Chapter Summary

[Previous] [Next]

The following points summarize the key concepts of this chapter:

Introduction to Protocols

  • Protocols in a networking environment define the rules and procedures for transmitting data.
  • To send data over a network successfully requires a series of separate steps that must be carried out in a prescribed order.
  • The sending and receiving computers use protocols to:
    • Break data into packets.
    • Add addressing information to the packets.
    • Prepare the packets for transmission.
    • Take the packets off the cable.
    • Copy the data from the packets for reassembly.
    • Pass the reassembled data to the computer.

  • Several stacks are used as standard protocols; the most prominent standard protocols are based on the OSI reference model layers.
  • Protocols are implemented and removed in the same manner as drivers.


  • TCP/IP is an industry-standard suite of protocols providing communication in a heterogeneous environment.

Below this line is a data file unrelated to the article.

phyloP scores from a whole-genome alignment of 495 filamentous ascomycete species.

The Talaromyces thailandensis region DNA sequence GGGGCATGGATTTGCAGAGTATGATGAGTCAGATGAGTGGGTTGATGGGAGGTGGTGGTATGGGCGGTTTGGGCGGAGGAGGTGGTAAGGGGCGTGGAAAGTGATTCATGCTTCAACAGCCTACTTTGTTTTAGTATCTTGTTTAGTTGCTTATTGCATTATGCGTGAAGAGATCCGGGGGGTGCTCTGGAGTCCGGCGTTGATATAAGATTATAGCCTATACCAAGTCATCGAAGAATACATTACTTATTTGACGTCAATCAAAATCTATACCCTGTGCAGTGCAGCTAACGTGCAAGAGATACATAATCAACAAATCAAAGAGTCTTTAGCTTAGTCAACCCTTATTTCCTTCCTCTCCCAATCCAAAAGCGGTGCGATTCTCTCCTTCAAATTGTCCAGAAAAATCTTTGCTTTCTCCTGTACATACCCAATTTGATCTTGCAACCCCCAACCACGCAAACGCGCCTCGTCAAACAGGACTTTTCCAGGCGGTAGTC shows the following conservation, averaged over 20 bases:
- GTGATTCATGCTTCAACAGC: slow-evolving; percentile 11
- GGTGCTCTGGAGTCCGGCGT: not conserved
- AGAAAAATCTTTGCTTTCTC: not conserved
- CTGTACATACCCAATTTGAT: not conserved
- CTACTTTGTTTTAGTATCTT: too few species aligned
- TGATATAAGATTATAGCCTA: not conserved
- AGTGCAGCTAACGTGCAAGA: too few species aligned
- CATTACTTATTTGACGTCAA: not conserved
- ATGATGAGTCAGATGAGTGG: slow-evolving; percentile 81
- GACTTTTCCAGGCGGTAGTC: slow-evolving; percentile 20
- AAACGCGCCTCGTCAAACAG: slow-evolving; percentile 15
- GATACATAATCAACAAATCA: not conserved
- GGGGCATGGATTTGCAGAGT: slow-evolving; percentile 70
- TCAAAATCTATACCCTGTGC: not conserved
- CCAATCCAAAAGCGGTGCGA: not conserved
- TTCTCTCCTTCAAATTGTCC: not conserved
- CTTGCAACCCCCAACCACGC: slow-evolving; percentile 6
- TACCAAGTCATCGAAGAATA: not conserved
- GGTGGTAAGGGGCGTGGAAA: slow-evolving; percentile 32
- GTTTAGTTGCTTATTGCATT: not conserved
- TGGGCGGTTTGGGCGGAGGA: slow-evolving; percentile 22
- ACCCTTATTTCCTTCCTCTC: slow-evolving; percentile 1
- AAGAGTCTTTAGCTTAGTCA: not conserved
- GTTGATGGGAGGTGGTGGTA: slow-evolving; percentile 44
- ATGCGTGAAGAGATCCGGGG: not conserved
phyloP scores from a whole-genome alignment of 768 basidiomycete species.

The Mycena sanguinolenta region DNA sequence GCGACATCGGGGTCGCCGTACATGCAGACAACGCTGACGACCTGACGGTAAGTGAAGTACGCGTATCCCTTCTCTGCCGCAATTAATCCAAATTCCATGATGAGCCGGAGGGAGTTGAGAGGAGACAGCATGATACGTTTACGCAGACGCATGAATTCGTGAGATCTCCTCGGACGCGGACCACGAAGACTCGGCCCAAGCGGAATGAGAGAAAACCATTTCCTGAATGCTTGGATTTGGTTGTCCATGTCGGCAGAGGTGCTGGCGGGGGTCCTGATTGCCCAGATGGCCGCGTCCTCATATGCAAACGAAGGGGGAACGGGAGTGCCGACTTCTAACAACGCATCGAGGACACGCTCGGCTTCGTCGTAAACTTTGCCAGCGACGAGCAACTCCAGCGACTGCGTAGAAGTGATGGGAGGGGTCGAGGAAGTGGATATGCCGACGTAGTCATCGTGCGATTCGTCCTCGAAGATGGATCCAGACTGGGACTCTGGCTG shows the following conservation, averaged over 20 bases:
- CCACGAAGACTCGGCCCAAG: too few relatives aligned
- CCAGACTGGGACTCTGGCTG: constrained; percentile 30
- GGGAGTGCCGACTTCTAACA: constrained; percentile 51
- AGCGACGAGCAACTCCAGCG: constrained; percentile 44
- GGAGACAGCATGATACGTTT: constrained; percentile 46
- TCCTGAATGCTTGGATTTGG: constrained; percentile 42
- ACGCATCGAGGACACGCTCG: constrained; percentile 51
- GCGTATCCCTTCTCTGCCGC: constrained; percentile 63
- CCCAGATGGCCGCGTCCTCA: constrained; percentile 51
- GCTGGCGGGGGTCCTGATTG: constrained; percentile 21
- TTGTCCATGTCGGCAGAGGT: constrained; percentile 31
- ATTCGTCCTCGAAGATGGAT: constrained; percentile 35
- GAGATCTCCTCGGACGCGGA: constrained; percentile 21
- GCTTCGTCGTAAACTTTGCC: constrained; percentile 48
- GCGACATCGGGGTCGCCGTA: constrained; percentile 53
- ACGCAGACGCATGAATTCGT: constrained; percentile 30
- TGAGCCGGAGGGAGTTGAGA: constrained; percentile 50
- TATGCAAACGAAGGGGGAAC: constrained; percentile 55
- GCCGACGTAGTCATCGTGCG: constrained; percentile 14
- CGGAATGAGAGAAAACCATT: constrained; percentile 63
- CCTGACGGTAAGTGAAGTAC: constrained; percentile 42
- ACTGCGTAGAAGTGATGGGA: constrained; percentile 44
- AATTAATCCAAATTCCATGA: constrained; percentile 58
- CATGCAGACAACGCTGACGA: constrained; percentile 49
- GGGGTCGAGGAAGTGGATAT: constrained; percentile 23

• The four layers of TCP/IP are the network interface layer, Internet layer, transport layer, and application layer.
  • The TCP protocol works in the transport layer and provides connection-oriented communication between two computers.
  • The UDP protocol works in the transport layer and provides connectionless communication between two computers.
  • The network interface layer of TCP/IP maps to the physical and data-link layers of OSI.
  • The Internet layer of TCP/IP maps to the network layer of OSI.
  • The transport layer of TCP/IP maps to the transport layer of OSI.
  • The application layer of TCP/IP maps to the session, presentation, and application layers of OSI.

NetWare Protocols

  • NetWare protocols were developed before the OSI reference model and therefore do not match the OSI reference model.
  • The five protocols used with NetWare are Media Access Protocol, Internetwork Packet Exchange/Sequenced Packet Exchange Protocol (IPX/SPX), Routing Information Protocol (RIP), Service Advertising Protocol (SAP), and NetWare Core Protocol (NCP).

Other Common Protocols

  • Many protocols are used for networking; each has unique advantages and disadvantages.
  • NetBIOS and NetBEUI are commonly used for Microsoft-based, peer-to-peer networks.
  • NetBIOS and NetBEUI are nonroutable protocols.
  • X.25 is a protocol for packet switching.
  • AppleTalk is the protocol developed for Macintosh networks.
  • DECnet is Digital Equipment Corporation's proprietary protocol stack.

MCSE Training Kit Networking Essentials Plus 1999
MCSE Training Kit: Networking Essentials Plus, Third Edition (IT Professional)
ISBN: 157231902X
EAN: 2147483647
Year: 2005
Pages: 106

Similar book on Amazon © 2008-2017.
If you may any questions please contact us: